Edward J. Ruppelt was the first head of Project Blue Book, an official U.S. Air Force investigation of UFOs. In his 1956 book The Report on Unidentified Flying Objects, Ruppelt identified three UFO encounters of 1948 as the “classic” encounters that convinced Air Force personnel “that UFOs were real” and energized the UFO phenomenon in the mainstream public consciousness.

As Ruppelt wrote:

“With the Soviets practically eliminated as a UFO source, the idea of interplanetary spaceships was becoming more popular. During 1948 the people in the Air Technical Intelligence Center (ATIC) were openly discussing the possibility of interplanetary visitors without others tapping their heads and looking smug. … ‘The Classics’ were three historic reports that were the highlights of 1948. They are called ‘The Classics,’ a name given them by the Project Blue Book staff, because: (1) they are classic examples of how the true facts of a UFO report can be twisted and warped by some writers to prove their point, (2) they are the most highly publicized reports of this early era of the UFO’s, and (3) they ‘proved’ to ATIC’s intelligence specialists that UFO’s were real.”

The three “classic” encounters were: the Mantell UFO incident of January 7 near Franklin, Kentucky; the Chiles-Whitted UFO encounter of July 24 near Montgomery, Alabama; and the Gorman UFO dogfight of October 1 in the skies over Fargo, North Dakota.
⁓The Voice before the Void

circa 1947 - US Air Force North American F-51D Mustang - North Dakota Air National Guard - World War II era fighter plane P-51

“Mantell UFO incident”

Wikipedia

The Mantell UFO incident was among the most publicized early UFO reports. The incident resulted in the crash and death of 25-year-old Kentucky Air National Guard pilot, Captain Thomas F. Mantell, on January 7, 1948 while in pursuit of a UFO.

Historian David M. Jacobs argues the Mantell case marked a sharp shift in both public and governmental perceptions of UFOs. Previously, the news media often treated UFO reports with a whimsical or glib attitude reserved for silly season news. Following Mantell’s death, however, Jacobs notes “the fact that a person had died in an encounter with an alleged flying saucer dramatically increased public concern about the phenomenon. Now a dramatic new prospect entered thought about UFOs: they might be not only extraterrestrial but potentially hostile as well.” Continue reading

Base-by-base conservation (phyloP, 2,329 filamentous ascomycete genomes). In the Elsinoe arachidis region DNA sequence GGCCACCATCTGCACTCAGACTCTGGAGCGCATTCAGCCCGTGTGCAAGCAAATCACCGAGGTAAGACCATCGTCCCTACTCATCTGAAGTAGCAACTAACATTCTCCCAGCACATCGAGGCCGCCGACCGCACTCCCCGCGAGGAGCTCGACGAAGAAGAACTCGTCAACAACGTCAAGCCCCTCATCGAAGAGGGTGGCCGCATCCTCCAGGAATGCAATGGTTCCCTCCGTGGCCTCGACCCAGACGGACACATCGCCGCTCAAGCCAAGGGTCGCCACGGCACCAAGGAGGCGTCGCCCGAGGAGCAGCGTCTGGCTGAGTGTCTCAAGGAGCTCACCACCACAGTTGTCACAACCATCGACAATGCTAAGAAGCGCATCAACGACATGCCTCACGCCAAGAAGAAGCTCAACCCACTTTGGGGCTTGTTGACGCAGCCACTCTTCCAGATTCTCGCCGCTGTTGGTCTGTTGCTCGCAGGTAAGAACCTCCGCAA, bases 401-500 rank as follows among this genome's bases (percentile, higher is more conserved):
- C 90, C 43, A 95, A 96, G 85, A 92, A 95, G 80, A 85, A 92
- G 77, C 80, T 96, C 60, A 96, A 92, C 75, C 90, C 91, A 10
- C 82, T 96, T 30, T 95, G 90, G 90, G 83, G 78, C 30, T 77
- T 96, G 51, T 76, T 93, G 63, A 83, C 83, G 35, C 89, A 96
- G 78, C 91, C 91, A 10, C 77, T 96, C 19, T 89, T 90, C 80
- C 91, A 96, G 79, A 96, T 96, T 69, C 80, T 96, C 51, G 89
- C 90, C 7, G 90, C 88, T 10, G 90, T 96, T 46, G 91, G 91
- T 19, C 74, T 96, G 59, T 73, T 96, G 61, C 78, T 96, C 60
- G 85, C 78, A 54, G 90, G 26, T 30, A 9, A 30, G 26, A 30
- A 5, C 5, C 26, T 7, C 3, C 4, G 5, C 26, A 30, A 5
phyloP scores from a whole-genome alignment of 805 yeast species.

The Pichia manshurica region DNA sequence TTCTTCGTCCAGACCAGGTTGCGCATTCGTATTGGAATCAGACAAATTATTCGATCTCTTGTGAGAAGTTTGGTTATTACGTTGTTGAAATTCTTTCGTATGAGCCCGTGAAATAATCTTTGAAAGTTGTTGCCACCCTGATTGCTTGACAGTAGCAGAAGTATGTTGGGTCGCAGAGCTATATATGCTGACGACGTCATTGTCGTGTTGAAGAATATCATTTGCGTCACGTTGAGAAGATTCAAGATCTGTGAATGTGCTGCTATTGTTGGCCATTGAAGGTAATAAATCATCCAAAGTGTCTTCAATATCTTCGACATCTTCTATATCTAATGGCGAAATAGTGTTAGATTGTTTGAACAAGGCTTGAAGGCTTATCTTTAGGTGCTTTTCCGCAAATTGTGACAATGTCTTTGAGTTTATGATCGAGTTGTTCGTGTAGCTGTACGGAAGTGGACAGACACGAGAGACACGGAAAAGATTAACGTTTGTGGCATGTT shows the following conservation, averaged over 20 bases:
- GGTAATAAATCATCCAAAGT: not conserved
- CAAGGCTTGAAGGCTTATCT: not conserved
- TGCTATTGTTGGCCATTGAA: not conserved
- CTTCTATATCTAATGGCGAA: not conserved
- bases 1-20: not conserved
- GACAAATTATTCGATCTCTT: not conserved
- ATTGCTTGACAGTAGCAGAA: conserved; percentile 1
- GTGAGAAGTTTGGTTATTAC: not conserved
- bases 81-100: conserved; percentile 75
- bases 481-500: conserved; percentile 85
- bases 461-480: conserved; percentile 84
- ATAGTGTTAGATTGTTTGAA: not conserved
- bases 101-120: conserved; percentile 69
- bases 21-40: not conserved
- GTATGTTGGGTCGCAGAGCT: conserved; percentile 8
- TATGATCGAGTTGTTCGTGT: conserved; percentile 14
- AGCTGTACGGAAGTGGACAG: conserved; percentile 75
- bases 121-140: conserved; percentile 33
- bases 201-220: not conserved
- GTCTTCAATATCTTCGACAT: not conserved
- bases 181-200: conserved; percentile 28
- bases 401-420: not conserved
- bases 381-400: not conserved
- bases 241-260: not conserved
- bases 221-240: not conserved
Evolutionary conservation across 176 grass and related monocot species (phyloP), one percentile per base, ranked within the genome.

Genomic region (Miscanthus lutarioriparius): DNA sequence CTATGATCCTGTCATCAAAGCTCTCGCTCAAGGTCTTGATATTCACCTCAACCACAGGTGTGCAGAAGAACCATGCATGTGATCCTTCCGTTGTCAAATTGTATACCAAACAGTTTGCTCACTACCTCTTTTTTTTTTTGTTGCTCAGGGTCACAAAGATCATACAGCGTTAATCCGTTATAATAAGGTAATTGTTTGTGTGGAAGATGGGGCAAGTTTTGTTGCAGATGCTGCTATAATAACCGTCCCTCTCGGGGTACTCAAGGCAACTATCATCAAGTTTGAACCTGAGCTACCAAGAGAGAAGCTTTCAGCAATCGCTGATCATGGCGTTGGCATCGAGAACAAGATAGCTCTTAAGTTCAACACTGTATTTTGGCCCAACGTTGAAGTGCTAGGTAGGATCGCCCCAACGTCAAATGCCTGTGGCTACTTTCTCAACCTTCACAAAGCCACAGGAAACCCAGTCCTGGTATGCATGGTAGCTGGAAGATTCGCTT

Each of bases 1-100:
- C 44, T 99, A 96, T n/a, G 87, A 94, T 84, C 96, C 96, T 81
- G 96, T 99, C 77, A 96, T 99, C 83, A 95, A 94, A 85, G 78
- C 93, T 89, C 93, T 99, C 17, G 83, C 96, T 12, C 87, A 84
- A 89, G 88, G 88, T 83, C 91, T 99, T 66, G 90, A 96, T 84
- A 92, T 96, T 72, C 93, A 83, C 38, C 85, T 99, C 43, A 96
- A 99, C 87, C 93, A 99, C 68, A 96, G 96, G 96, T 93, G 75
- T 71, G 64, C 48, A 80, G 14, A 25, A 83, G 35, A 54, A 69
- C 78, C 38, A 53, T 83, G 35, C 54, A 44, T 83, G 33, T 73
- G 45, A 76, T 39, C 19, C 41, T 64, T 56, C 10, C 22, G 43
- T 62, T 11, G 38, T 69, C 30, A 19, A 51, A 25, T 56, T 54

“Thomas McGrath (poet)” from Wikipedia

Thomas McGrath’s Birthday Special:
Never enough poet-heroes.
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“Thomas McGrath (poet)”

Wikipedia

Thomas Matthew McGrath (born 1916 November 20, near Sheldon, North Dakota; died 1990 September 20, Minneapolis, Minnesota) was a celebrated American poet.

Thomas McGrath North Dakota poet Communist populist UND NDSUMcGrath grew up on a farm in Ransom County, North Dakota. He earned a Bachelor of Arts degree from the University of North Dakota in Grand Forks. During World War II, he served with the U.S. Army Air Forces in the Aleutian Islands of Alaska. McGrath was awarded a Rhodes Scholarship to the University of Oxford, and also pursued postgraduate studies at Louisiana State University in Baton Rouge. He taught at Colby College in Maine and at Los Angeles State College in California, from which he was dismissed in connection with his appearance, as an unfriendly witness, before the House Committee on Un-American Activities in 1953. Later he taught at North Dakota State University in Fargo, and Moorhead State University in Minnesota. McGrath was a member of the Communist Party USA and a Guggenheim Fellow. Continue reading